For reasons of greater accessibility and sustainability, the conference will be held completely online.
After years of struggle, deflection, and hesitation, ethnographic museums are increasingly accepting the need for decolonization. Often, this is framed in terms of diversity and empowerment and with a special focus on creator communities and their diaspora. We agree: the victims of imperial violence and their descendants need to be at the centre of any fruitful decolonization process.
However, this leaves a momentous gap: what about the creators of the museum, the collectors who often violently amassed the collections, as well as those who are implicated in their legacy today? Whose acts of perpetration, violence, transgression, betrayal, superiority, exploitation, and misunderstanding lie at the foundation of the museum? When it comes to the actors in question and their agency, what prevails is often absence or a retreat into abstraction, both in academia and the museum.
The “Imperial Lives” conference wants to widen this perspective and offer a complementary approach: it aims at exploring ways of overcoming this colonial aphasia by focussing on the concrete, often messy biographies behind the institution “ethnographic museum”. We propose that the encounter with the personified past of empire – the biographies of imperial collectors – creates a space of unsettlement in which the personal implication of all members of a post-imperial democratic society can be explored and collective memory transformed.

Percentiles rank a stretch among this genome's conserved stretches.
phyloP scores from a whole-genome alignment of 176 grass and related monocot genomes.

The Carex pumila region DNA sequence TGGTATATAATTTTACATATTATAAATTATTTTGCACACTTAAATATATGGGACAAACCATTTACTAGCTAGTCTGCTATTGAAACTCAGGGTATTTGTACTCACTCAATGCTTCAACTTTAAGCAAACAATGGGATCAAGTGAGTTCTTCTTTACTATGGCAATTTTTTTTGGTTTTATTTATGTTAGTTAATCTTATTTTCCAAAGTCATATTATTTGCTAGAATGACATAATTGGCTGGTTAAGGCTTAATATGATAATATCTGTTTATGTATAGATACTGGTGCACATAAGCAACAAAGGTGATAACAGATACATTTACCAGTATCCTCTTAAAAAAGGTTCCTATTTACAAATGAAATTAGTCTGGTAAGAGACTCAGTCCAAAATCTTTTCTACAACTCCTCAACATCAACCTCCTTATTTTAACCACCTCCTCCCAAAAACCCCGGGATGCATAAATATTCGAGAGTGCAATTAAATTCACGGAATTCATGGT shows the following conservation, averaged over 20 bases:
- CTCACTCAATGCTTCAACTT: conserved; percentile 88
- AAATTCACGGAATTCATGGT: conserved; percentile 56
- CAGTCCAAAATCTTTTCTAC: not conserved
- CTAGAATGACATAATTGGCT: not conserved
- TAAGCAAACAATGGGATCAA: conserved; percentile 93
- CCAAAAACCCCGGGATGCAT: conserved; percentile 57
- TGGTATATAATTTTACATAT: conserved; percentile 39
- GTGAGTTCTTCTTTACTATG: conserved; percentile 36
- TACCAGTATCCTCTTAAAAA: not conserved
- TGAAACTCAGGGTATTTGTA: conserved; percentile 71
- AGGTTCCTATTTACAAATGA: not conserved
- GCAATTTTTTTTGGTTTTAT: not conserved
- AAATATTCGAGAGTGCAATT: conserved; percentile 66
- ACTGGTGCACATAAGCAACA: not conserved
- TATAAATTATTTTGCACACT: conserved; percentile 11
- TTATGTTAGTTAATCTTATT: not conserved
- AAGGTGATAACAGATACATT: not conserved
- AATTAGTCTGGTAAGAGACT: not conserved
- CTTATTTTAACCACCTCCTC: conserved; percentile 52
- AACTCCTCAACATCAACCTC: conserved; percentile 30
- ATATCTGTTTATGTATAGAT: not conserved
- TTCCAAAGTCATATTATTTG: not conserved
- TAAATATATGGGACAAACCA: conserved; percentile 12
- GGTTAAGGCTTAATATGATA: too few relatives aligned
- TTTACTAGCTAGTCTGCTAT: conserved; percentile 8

Ethnographic museums, as one of the most visible sites of imperial continuity, offer an exemplary field for the exploration of imperial perpetration and implication that goes beyond the bounds of anthropology – especially when it comes to the interaction with broader audiences. This is why the conference will focus on both research and narration, inviting transdisciplinary perspectives from history, cultural, and literary studies as well as artistic, journalistic and activist practices.
We call for contributions addressing issues of biographic knowledge generation and representation, including questions such as:
- How can biographic approaches to the legacy of empire contribute to the decolonisation of ethnographic museums?
- What may be the archival foundation for biographic approaches to the imperial past? How can imperial personas be portrayed if the only archival material available was produced by themselves? What is the role of ethnographic collections as archives?
- What kind of biographies are suited for such decolonial biographic research?
- Who should be doing this research? How does the personal situatedness of the researcher affect the outcome?
- What forms of representation, what narrative strategies should be used to depict imperial biographies?
- With museums as the sites of a society’s collective memory: Which narrative approaches are fruitful contributions to the “work of remembrance”?
- What is the relationship between historical factuality and biographic fiction, especially concerning the archival inequalities of empire?
- In how far can artistic research and practice enrich modes of biographic display?
Conference language: English
There will be a recording of all papers, keynotes, and panels.
We are inviting scholars from the fields of:
ethnography, anthropology, literary studies, historical science, cultural studies, museology, art history, arts (e.g. fine arts, film, literature etc.), provenance research, journalism.
Please hand in your abstract of max. 500 words (in English, + short bio) until 2023/01/30 via:
For any questions, feel free to get in touch via email@example.com
Research project “Wilhelm Joest and the Intimacies of Colonial Collecting” (Fritz Thyssen Stiftung, 2019-2023):
Cooperation: Department of Cultural and Social Anthropology, University of Köln; trandisciplinary platform Contemporary&